The Home Secretary has made changes to immigration rules most of which will come in to force 6 April 2021. The main changes are related to work and study.
The New Graduate Scheme
The new graduate scheme is an unsponsored route. Graduates can switch jobs and choose the type of the work they wish to do. Additionally, they will be permitted to switch to any other immigration rules including switching to the skilled worker route. To be eligible and qualify under this route you must be a student in the UK. This is a points-based application and an applicant must score 70 points to be eligible for the visa. The eligibility requirements include:-
- Successfully completing their studies as a student at an institution with a track compliance records. According to Home Office guidance, a track record of compliance means showing a history of “immigration compliance” and “educational oversight” (paragraph 4.6). Sponsors must also register with the Office for Students
- Getting a bachelor’s degree, master’s degree or certain professional qualifications like the LPC for lawyers or PGCE for teachers.
- Being actually in the UK for a minimum length of time, depending on the duration of the course and subject to exceptions for distance learning between January 2020 and September 2021 (a nod to Coronavirus).
In addition, you must not be in breach of the immigration rules. This route permits dependants (partner, spouse and children (under the age of 18) ) to apply. This is not a route to settlement and it is a paid application.
PHD students get three years of permission to stay on this route and all other graduates get two years. The applications go live on 1 July 2021.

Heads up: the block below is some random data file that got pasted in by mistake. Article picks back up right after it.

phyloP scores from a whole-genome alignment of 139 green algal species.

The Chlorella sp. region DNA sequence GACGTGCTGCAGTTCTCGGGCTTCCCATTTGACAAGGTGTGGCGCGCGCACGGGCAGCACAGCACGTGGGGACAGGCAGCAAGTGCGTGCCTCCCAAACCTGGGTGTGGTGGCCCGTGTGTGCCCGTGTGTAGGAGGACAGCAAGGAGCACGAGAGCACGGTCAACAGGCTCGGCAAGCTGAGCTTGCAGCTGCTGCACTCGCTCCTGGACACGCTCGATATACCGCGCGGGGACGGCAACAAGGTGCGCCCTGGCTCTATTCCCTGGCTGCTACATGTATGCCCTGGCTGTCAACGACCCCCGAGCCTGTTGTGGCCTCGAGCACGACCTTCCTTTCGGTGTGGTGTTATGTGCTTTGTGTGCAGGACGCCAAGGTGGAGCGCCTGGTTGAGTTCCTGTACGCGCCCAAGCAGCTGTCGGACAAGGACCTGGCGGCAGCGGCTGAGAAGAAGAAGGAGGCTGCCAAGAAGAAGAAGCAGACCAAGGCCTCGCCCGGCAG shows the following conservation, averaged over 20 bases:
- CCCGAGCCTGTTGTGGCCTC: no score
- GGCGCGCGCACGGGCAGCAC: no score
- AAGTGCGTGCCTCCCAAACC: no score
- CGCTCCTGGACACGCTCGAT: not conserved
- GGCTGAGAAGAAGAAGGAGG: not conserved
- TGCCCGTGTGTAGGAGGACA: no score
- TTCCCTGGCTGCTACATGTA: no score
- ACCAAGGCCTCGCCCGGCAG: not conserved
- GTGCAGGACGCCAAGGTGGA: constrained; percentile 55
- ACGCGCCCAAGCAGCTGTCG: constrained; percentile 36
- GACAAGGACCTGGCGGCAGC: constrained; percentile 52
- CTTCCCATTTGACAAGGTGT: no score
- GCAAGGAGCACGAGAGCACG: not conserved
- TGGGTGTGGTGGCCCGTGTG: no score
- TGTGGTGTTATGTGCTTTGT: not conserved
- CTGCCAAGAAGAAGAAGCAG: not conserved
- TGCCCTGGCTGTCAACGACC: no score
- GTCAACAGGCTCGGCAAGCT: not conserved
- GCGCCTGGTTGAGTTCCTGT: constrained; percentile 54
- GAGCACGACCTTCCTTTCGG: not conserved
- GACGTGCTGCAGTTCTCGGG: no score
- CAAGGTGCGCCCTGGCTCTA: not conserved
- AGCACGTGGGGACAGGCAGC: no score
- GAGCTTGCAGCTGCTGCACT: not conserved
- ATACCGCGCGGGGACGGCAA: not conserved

The Global Talent visa requires an endorsement by an organisation in the UK to testifying for the talent. The government has now announced that any prestige prizes can qualify the application without the endorsement such as Oscars, Golden Globes, Tony Awards, Hugo Boss Prize etc. the full list is in a new appendix - Global Talent Prestigious Prizes - coming into force on 5 May 2021.
The rules have been simplified and now involves three appendices, Appendix Overseas Domestic worker, Appendix worker in a private household, and Appendix Domestic worker victim of modern slavery.
Changes to Skilled Workers
The new subparagraph (b) is added to SW 8.2 which will now say:
SW 8.2. The salary for the job for which the applicant is being sponsored must equal or exceed all of the following:
- (a) £25,600 per year; and
- (b) £10.10 per hour; and
- (c) the going rate for the occupation code.
This means that the minimum salary threshold for skilled worker needs to be calculated by the hour, not just annually. Other changes are that the sponsors who think that the worker qualifies for one of the lower salary thresholds and want to reduce their pay will have to submit a fresh application to the Home Office.
Further, the changes confirming that large fishing vessels and chicken sexers can now be sponsored as skilled workers.
The shortage Occupation List has been extended the following roles now are added to the list :-
- 1181 Health services and public health managers and directors – all jobs.
- 1242 Residential, day and domiciliary care managers and proprietors – all jobs
- 3111 Laboratory technicians – all jobs
- 6146 Senior care workers – all jobs
- 2213 Pharmacists – all jobs
- 2219 Health professionals not elsewhere classified – all jobs
- 2221 Physiotherapists – all jobs
- 6141 Nursing auxiliaries and assistants – all jobs
Unfortunately for chefs as they are removed from the list however they can be sponsored under the skilled worker route.
The rules make it clear that any experience gained through working illegally must be disregarded when the job is assessed as requiring three or more years’ experience.